I try to live my whole life by many principles, but here are the two guiding principles to discuss here and now: Work and Keep*.
The concept for these two ideals can be found in the book of Genesis, chapter 2, when the Lord God takes the man and places him in the garden to, “work it and keep it” (Gen. 2:15). These commands are brought up again in the book of Numbers when God is giving various commandments to the Levite priests. On that occasion, he tells the priests that they are to, “guard the furnishings of the tent” as they, “minister before the LORD” (Num. 3:7-8). In both instances the same Hebrew words are used.
Let’s flesh out these definitions a bit more from the original language:
- Work (Heb. ‘abad)– serve, toil, labor, plow, cultivate, beautify, industry, build, grow; being a good steward over the things God gives us.
- Keep (Heb. shamar)- guard, protect, attend to, preserve, sustain, care for; to see to completion the start of something God gives us to work or to sustain the work God gives us.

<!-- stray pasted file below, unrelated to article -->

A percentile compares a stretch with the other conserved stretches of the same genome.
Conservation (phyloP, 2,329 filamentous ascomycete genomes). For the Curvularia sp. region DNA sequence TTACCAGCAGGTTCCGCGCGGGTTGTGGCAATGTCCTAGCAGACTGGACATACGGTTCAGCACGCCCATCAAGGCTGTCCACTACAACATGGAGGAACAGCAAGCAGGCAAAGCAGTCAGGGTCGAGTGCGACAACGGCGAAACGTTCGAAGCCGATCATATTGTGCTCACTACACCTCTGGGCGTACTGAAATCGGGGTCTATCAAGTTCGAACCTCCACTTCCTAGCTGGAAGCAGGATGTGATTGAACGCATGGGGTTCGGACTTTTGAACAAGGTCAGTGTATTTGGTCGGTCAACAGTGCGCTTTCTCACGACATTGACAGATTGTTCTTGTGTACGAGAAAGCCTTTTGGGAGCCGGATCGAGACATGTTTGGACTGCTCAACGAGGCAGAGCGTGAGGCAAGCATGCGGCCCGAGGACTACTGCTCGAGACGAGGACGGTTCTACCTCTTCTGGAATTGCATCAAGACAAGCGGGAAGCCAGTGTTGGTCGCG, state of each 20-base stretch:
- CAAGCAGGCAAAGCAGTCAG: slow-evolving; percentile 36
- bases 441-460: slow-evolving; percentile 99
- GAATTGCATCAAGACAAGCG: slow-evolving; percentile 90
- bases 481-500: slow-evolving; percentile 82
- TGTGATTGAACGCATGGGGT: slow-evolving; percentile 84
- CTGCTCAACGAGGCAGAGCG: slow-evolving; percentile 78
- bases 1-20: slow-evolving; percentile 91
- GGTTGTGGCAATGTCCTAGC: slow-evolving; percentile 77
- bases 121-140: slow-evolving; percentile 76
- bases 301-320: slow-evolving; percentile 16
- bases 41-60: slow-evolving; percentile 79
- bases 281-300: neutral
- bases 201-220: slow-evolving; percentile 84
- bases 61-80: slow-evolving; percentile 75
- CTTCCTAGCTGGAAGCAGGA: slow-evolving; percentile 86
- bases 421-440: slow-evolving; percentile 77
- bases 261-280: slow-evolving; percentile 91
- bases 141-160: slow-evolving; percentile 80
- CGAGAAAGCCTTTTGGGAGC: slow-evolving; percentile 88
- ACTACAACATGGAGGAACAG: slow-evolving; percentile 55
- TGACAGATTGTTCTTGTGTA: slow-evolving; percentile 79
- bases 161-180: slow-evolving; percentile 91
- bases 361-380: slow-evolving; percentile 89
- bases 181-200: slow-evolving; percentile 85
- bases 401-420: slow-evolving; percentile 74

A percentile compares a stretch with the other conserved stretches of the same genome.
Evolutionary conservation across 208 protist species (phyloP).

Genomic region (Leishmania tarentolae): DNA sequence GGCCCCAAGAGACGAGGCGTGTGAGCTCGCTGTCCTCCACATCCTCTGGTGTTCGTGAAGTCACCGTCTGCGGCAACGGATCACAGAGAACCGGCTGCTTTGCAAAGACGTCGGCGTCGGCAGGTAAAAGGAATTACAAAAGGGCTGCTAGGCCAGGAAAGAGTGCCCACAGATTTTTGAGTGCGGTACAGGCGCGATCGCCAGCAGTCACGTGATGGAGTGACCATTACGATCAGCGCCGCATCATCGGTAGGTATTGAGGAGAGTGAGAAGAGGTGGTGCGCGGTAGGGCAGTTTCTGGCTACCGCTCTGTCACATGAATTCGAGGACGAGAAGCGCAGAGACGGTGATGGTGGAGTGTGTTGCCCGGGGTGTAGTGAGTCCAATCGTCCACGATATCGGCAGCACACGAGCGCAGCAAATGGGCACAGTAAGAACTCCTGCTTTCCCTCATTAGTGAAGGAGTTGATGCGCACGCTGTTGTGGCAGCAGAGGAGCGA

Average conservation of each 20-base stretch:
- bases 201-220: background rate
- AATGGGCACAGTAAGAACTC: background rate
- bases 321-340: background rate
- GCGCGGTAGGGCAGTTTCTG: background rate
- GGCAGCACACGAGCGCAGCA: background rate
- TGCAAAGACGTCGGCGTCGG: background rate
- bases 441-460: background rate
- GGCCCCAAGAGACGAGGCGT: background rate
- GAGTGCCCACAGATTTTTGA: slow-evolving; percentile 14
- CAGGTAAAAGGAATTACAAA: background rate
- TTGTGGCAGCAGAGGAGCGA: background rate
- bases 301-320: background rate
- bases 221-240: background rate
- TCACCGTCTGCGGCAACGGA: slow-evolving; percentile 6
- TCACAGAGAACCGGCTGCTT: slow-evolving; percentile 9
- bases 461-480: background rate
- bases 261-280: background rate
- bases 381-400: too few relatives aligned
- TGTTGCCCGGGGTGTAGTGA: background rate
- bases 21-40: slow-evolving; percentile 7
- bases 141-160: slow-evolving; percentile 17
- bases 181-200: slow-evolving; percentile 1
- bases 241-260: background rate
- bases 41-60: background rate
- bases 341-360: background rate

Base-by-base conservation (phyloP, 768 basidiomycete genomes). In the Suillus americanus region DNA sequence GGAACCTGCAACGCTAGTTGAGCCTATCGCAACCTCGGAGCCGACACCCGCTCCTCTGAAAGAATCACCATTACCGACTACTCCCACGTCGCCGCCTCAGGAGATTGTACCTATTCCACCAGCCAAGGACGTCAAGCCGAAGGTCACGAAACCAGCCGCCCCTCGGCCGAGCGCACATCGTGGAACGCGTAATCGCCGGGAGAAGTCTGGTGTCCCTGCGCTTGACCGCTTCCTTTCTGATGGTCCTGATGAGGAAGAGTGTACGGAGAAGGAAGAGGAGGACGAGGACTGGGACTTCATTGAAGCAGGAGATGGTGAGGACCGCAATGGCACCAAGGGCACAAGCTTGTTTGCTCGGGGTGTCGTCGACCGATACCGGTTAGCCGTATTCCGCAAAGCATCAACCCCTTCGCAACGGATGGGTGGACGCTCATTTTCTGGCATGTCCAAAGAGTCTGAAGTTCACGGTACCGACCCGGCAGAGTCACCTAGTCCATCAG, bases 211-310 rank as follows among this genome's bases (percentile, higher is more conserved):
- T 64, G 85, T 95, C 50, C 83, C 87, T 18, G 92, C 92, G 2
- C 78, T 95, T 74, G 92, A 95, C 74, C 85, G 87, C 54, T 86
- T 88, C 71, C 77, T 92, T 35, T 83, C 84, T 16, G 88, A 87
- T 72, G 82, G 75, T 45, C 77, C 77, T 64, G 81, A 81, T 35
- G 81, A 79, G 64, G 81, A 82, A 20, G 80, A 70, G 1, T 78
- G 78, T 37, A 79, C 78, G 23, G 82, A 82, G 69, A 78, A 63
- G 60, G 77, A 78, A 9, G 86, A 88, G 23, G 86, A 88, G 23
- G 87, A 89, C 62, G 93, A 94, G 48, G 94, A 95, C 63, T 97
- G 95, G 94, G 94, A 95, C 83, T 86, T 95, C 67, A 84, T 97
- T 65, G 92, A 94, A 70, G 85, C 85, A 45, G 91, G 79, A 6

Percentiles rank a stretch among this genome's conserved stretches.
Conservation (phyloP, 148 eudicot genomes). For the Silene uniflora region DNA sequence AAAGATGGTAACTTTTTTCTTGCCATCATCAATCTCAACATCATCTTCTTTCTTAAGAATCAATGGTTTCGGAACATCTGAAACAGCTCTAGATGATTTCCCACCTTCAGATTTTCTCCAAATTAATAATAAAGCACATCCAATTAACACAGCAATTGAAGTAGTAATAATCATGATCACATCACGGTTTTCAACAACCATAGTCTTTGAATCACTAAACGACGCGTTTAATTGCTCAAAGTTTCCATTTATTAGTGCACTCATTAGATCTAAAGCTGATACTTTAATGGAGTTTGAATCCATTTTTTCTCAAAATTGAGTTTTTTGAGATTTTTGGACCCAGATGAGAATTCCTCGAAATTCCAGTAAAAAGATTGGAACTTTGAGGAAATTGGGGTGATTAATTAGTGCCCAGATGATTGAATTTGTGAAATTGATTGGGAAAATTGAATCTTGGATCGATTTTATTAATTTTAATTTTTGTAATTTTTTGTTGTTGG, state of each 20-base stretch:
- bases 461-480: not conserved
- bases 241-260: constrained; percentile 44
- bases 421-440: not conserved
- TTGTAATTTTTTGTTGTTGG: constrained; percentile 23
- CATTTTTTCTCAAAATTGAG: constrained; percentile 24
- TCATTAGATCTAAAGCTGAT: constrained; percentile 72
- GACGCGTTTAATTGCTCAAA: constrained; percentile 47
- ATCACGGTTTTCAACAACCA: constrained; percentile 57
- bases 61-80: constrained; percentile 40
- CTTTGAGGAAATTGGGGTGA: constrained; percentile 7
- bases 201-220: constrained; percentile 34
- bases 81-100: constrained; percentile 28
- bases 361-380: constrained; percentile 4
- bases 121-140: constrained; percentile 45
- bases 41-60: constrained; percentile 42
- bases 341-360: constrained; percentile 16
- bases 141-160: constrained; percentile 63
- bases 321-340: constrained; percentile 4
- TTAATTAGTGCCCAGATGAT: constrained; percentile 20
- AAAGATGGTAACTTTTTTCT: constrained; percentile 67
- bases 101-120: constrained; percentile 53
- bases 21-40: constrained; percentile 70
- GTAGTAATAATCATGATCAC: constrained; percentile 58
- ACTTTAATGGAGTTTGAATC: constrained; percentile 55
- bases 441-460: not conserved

I think of the ideas of working and keeping as a framework to view life through; they tell me my duties and help me gauge success. I will frequently ask myself, “Am I working, serving, cultivating, building, growing, being industrious?” and “Am I guarding, protecting, sustaining, and tending the things I work, build, etc.?” By taking both together, I stay balanced, progressing, but also conserving; moving forward by working but not leaving my responsibilities behind through keeping.
Think about these principles and apply them to your own life. What is under your care? Who is under your care? What are you entrusted with? Who are you raising? What do you need to see through to completion? What do you need to start? What do you need to care for? Okay, now that you have taken inventory of all the things that you are called to work and keep, are you succeeding? How are you going to measure success going forward? The work and keep framework might help you there.
So get out there, take inventory, work, keep, and do better.
*The inspiration for Work and Keep comes directly from the Bible, but this was shown to me Richard D. Phillips’ book, “The Masculine Mandate.” He teases out the ideas of working and keeping much more in that book.